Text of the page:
This smartphone app, called Priori, monitors your behavior. It can listen to your speech, if it starts to becomes very loud, rapid and shifting from topic to topic, as it does in mania, then after collecting all this data, in the future, the app will warn you and your doctor of an impending manic phase or depressive phase. Startup companies, universities, and research clinincs are developing apps that will “Through the discreet and continuous recording of social and physical behavior, these apps can detect changes in mental well-being, deliver micro-interventions when and where needed, and give patients a new awareness of their own illnesses. In the long run, they may even diminish the stigma attached to mental health disorders.”
This can be a wonderful aid to people such as me, who have bipolar d/o and are very aware and cognizant of this fact when they are in a normal phase. But when mania or, to a lesser degree, depression, hits, this awareness goes down and eventually disappears. That is the nature of mania and severe depression, your brain is not functioning well, so it cannot recognize you are sick. That is the ironic and heart breaking part of having mental illness, why people commit suicide… If there is a tool which can help you recognize the fact that you are getting ill when your own brain is unable to do it, then it will help so much in managing bipolar d/o, depression, even schizophrenia. This is one app that I would readily endorse, and I would definitely label it smart!
“BRYAN TIMLIN ALWAYS carries an iPhone and an Android phone.
The 57-year-old is an app and graphic designer with a Michigan company called OptHub, but he doesn’t carry two phones for work. He carries the iPhone because that’s what he likes, and he carries the Android because it’s what he needs.
The Android phone monitors his behavior. Five years ago, Timlin was diagnosed with rapid-cycling bipolar disorder, a mental illness characterized by four or more manic or depressive episodes a year. Some episodes, he says, can last as long as eight weeks. “Being bipolar is like jumping out of an airplane knowing you don’t have a parachute on,” he says. “You know you’re going to be hurt, but the high is so euphoric that it’s worth the risk. You can deal with the consequences later.” With his Android phone, he hopes to deal with these moments in other ways.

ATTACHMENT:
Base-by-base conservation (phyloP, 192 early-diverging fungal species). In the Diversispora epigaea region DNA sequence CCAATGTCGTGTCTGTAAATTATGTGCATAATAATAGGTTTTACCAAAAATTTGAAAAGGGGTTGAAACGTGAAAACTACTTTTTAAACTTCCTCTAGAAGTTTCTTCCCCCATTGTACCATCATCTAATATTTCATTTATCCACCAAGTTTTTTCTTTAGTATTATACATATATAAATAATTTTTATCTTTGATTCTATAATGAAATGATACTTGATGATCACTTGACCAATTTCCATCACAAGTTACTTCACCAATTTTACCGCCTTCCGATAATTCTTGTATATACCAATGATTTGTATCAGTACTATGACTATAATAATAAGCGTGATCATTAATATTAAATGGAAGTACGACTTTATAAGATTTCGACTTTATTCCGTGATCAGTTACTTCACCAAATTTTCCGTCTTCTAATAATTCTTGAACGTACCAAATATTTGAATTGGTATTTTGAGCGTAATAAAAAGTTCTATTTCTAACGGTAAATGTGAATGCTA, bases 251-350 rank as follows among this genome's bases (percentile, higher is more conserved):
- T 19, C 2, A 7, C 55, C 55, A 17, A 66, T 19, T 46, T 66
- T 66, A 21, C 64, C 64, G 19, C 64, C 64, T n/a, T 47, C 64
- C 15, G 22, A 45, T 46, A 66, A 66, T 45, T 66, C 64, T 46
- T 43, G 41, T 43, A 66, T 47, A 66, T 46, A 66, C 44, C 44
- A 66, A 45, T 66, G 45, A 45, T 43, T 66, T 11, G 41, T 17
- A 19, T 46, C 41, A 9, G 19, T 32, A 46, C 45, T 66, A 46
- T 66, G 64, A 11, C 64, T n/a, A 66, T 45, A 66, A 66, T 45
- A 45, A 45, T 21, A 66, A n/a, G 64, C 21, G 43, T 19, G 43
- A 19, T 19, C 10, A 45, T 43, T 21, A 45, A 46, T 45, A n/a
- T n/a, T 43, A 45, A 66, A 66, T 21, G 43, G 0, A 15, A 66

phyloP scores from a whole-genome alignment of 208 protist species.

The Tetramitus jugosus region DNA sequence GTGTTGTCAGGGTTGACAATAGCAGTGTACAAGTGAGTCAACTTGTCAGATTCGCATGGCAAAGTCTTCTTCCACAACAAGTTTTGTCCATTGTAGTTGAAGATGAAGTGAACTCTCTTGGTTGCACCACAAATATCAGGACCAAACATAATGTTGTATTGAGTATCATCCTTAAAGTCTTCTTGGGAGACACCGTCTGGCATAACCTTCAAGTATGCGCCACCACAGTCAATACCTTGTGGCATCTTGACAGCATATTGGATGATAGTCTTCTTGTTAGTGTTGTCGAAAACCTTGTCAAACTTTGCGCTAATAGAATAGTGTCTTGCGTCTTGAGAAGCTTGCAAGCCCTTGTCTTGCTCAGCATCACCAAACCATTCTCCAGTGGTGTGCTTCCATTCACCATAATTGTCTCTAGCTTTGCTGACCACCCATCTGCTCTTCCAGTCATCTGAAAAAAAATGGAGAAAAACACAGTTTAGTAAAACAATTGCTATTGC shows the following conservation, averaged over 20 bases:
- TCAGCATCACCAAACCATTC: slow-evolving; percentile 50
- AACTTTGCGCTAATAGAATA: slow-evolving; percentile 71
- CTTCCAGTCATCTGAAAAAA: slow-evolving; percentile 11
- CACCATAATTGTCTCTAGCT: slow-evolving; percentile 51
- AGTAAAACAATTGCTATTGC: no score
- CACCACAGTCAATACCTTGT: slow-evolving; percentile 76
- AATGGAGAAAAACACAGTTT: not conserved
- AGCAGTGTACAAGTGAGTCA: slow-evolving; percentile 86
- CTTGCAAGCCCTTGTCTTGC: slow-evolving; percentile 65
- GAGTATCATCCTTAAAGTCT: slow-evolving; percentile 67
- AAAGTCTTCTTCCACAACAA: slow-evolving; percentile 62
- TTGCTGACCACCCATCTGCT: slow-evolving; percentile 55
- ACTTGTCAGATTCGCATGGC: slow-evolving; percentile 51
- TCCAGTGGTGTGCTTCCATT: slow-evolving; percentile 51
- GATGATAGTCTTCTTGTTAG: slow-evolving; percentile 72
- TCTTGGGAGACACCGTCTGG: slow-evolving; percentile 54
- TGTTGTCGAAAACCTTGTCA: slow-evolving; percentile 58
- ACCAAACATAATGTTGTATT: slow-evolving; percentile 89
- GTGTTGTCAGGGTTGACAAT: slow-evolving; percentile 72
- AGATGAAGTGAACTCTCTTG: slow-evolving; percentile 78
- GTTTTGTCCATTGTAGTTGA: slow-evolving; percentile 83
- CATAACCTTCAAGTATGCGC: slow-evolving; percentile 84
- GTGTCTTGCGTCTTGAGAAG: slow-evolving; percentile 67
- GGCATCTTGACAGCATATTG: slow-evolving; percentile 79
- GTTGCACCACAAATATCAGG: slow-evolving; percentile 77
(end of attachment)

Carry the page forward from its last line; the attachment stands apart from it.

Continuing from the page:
At the moment, the app only collects data on his behavior. But the hope is that it eventually will use this information to warn Timlin and his doctor to an impending bipolar episode.The phone, provided by researchers at the University of Michigan, includes an app called Priori that runs constantly in the background, using the phone’s microphone to analyze his voice and track when he is, and isn’t, speaking. Mania is typically marked by speech that’s loud and rapid, often with erratic leaps from topic to topic. Longer pauses or breaks can indicate depression.
Priori is one of many efforts to address mental health through smartphone apps. Tools gestating within startups, academic institutions, and research clinics aim to help people manage everything from severe depression to bipolar disorder and schizophrenia. Through the discreet and continuous recording of social and physical behavior, these apps can detect changes in mental well-being, deliver micro-interventions when and where needed, and give patients a new awareness of their own illnesses. In the long run, they may even diminish the stigma attached to mental health disorders.
“The question isn’t whether or not this technology is going to be used in healthcare and monitoring individuals with psychiatric illnesses,” says University of Michigan psychiatrist Melvin McInnis, who developed Priori alongside computer scientists at the university’s College of Engineering. “The question is really: How?”
Most of these apps—which include CrossCheck, from Dartmouth Psychiatric Research Center, and Companion, from a Boston-based startup called Cogito—aren’t yet publicly available. But some projects have completed trials with small groups of patients, larger trials are underway, and preliminary results are encouraging. These apps are based on objective, contextual data, and they require little work on the part of patients.
But, certainly, there are many hurdles to overcome—most notably the potential for these tools to mislead patients and compromise their privacy. Finding ways of regulating such apps is as important as refining their technology.
“I think this will have a liberating effect, and will extend the boundaries of healthcare in a really enormous way,” says Dr. Jeffrey Lieberman, psychiatrist in chief at the New York-Presbyterian Hospital/Columbia University Medical Center. “But there are also ethical and legal principles that will need to be established.”